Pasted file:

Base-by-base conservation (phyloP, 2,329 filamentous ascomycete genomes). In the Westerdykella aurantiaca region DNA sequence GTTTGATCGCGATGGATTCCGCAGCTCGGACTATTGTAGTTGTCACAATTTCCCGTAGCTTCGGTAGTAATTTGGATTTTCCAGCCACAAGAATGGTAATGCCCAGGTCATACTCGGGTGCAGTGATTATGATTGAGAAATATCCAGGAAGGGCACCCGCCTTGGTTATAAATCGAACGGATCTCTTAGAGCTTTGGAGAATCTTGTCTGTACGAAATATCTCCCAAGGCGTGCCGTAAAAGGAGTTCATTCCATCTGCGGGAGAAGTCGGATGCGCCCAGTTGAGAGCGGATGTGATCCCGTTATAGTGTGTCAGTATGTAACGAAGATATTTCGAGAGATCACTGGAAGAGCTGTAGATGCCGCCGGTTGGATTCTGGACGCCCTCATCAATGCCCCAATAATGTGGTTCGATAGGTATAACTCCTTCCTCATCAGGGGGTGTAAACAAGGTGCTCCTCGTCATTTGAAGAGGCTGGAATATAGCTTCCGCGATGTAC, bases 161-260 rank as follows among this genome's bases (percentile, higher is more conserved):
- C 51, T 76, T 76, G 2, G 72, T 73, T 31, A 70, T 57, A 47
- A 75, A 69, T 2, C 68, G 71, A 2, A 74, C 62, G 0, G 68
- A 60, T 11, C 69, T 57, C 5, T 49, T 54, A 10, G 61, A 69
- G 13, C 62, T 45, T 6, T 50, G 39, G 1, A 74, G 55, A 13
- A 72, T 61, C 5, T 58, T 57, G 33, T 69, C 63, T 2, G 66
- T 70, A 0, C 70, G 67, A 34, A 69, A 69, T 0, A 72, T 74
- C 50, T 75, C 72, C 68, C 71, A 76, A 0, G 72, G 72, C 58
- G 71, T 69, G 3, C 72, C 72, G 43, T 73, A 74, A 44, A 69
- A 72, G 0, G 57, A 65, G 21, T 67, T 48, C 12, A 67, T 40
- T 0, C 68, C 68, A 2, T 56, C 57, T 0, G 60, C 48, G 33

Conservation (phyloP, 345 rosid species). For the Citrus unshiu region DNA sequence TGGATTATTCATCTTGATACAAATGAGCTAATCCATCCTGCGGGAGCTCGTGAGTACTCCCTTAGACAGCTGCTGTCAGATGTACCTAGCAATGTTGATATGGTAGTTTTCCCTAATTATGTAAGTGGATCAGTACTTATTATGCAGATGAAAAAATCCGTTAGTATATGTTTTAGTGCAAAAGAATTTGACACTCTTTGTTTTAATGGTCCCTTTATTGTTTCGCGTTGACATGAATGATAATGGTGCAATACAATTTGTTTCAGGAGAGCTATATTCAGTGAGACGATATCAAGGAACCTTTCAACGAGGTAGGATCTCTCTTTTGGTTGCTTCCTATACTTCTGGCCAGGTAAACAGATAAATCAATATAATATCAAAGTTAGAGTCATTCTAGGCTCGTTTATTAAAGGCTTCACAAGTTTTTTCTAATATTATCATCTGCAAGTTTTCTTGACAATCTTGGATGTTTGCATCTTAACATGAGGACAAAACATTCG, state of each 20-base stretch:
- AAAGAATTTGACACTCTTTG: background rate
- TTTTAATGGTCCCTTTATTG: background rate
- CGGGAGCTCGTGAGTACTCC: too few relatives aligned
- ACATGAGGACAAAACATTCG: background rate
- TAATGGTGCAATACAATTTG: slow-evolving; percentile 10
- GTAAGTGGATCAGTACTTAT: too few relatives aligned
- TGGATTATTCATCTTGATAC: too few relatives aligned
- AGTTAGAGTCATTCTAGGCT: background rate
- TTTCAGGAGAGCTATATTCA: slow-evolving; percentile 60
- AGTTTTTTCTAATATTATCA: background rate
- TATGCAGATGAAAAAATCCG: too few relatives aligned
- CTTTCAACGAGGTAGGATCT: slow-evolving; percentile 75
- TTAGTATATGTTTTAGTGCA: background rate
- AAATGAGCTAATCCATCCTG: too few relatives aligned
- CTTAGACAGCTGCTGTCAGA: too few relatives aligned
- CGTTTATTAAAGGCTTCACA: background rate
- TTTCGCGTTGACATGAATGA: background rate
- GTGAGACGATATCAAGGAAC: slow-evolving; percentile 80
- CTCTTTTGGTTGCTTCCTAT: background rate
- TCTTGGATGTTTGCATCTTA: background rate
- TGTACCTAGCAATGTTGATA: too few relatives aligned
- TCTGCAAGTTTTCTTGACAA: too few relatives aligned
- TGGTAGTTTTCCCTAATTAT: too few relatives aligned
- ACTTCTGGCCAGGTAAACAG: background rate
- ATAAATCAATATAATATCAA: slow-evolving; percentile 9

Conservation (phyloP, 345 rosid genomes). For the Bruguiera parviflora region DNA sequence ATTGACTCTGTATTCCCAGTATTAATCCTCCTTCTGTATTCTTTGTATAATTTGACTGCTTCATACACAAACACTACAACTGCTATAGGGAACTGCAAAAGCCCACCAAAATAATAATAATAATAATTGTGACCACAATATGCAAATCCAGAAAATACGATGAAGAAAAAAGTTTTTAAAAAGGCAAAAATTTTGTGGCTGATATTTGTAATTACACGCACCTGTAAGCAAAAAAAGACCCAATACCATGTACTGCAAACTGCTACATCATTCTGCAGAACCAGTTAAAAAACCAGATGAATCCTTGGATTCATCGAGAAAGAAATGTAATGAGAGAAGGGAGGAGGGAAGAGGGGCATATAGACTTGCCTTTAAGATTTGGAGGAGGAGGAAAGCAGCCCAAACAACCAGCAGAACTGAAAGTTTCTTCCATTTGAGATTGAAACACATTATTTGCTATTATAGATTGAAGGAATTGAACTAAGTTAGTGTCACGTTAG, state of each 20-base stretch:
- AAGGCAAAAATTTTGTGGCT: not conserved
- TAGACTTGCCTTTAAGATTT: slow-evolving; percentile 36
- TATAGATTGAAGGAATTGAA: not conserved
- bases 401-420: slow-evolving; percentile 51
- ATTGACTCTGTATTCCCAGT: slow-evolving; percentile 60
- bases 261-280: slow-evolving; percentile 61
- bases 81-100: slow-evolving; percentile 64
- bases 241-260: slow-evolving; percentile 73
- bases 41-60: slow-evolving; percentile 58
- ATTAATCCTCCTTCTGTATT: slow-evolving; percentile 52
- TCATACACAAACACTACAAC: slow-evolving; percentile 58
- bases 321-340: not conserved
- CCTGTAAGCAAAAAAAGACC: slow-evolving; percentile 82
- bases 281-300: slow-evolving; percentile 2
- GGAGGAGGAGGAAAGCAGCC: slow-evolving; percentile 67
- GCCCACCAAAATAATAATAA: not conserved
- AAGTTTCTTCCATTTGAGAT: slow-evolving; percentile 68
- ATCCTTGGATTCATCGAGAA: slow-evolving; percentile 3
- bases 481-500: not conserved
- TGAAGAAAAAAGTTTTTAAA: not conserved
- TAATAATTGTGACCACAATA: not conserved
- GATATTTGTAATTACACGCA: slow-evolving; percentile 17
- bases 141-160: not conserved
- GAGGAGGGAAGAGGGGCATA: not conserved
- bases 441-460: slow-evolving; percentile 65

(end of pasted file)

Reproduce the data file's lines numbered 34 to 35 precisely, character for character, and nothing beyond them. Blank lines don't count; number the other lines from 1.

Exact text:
- TCTGCAAGTTTTCTTGACAA: too few relatives aligned
- TGGTAGTTTTCCCTAATTAT: too few relatives aligned